An IP conflict is basically two or more devices on your network using the same IP address. Most of us at home use a DHCP type of configuration or what is called a dynamic IP, meaning the IP address on your computer is automatically assigned by the router on your home network when your computer is turned on. There are cases where a home user might prefer to use a static IP rather than a dynamic one, for example: having devices on the network that require port forwarding, like a game console. When using DHCP it is impossible for an IP conflict to occur, since IPs are assigned by the router. In contrast, a static IP is assigned by a person, and when humans are included into the equation, mistakes start to occur. So, if you are using static IPs on your network, make sure they are all different.
- Incorrect IP or Gateway Settings
If you have dynamic IPs as described on the previous section, you can skip this. However, if you have static IPs in your network make sure you are using the correct IP for the Gateway. The Gateway is basically the last device on your network before going out to the web; this is usually the router. Make sure your gateway matches the IP of the router. Same goes for the IP address. The IP address must match the type used in your network. If your routers internal IP (gateway) it 192.168.1.1 your computer cannot have a 188.8.131.52, it won’t connect to the internet because it is on a different subnet.
- Bad Network Card
Network cards do go bad from time to time, specially in areas where power service is unreliable . All electrical equipment is sensitive to changes in voltage and network cards are no exception. Surge protectors for network cards exist, however, they are not common and therefore not easy to find. Obviously there is no solution to this issue once it happens other than replacing the network card.
Internet Browser Issues
- Proxy Settings on Your Web Browser
If your little brother, or computer-illiterate-but-adventurous family member has been playing around with your computer lately, there is a good chance that they changed the proxy settings under Internet Explorer, Firefox, Google Chrome or your favorite web browser. A proxy is basically a server on the web that channels all Internet traffic though it. They are mostly used to bypass website blocks imposed by the network administrators. Companies usually block access to sites like Facebook, Youtube, Porn etc. Proxies act as tunnels that let employees escape these blocks. The use of proxies not only applies to the work environment. If you have kids in your house and you are using software that blocks content not suitalbe for children, there is a good chance that your kids have been messing with the proxy settings to bypass your blocks. If proxy settings have changed, your computer won’t be able to connect to the internet. Proxys are designed to redirect all Internet traffic through a single IP and if that IP entered wrong in the settings, or is non-existent while the proxy setting is enabled, then you are going nowhere fast.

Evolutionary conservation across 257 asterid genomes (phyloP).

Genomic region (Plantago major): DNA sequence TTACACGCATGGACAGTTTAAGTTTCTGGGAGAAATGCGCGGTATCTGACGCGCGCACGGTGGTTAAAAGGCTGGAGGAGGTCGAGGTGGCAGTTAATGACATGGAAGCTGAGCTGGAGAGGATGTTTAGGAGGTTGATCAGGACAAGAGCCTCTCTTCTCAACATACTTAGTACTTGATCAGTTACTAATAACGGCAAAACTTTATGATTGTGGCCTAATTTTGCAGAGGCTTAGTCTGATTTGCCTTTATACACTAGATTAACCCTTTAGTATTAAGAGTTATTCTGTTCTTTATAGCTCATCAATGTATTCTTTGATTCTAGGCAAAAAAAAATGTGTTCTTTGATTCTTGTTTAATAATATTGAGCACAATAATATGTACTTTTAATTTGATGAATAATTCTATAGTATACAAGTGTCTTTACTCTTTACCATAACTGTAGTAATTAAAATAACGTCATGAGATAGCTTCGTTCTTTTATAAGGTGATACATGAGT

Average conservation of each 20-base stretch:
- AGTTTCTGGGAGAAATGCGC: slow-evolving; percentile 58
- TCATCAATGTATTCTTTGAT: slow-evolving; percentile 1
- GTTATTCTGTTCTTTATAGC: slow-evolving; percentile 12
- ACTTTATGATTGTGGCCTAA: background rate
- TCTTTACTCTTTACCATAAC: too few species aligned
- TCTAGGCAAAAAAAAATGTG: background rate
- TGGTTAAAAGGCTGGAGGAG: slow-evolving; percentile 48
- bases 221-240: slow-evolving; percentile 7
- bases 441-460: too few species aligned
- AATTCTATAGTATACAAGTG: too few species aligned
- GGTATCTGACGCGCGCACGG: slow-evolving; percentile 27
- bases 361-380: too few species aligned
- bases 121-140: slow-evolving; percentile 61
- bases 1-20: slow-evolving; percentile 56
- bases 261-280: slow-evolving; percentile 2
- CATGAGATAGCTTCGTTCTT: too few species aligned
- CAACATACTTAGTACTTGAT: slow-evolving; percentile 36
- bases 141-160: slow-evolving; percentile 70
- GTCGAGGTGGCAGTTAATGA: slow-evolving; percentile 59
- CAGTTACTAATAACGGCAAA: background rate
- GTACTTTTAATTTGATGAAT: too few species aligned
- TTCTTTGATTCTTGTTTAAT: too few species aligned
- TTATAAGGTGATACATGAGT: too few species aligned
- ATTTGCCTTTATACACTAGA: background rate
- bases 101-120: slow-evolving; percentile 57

- Spyware or Virus
I have left this one for last, since it does not take a rocket scientists to figure out you are infected with spyware. If your computer happens to catch spyware and you are blocked from the web, read my article: How To Get Rid of Almost All spyware With One Simple Method. Title sounds too good to be true? its not, read it!
Internet Provider Issues
- Internet is down
I can’t really remember when was the last time this occurred to me; fortunately my Internet provider is very reliable. However, since it happens to be a rare occurrence, (at least in my case) it could take some time to figure out even though in reality finding the cause is a simple and trivial matter. Check your modem’s lights: one of them should say “WAN” or “Internet” or have a little world globe sign; if its light is off or it is red, your modem is not connecting to your Internet provider. To make sure it is not the internet provider’s fault, unplug it from the wall, wait 10 seconds and plug it back in. If the Internet light does not come on in a few minutes, call your provider.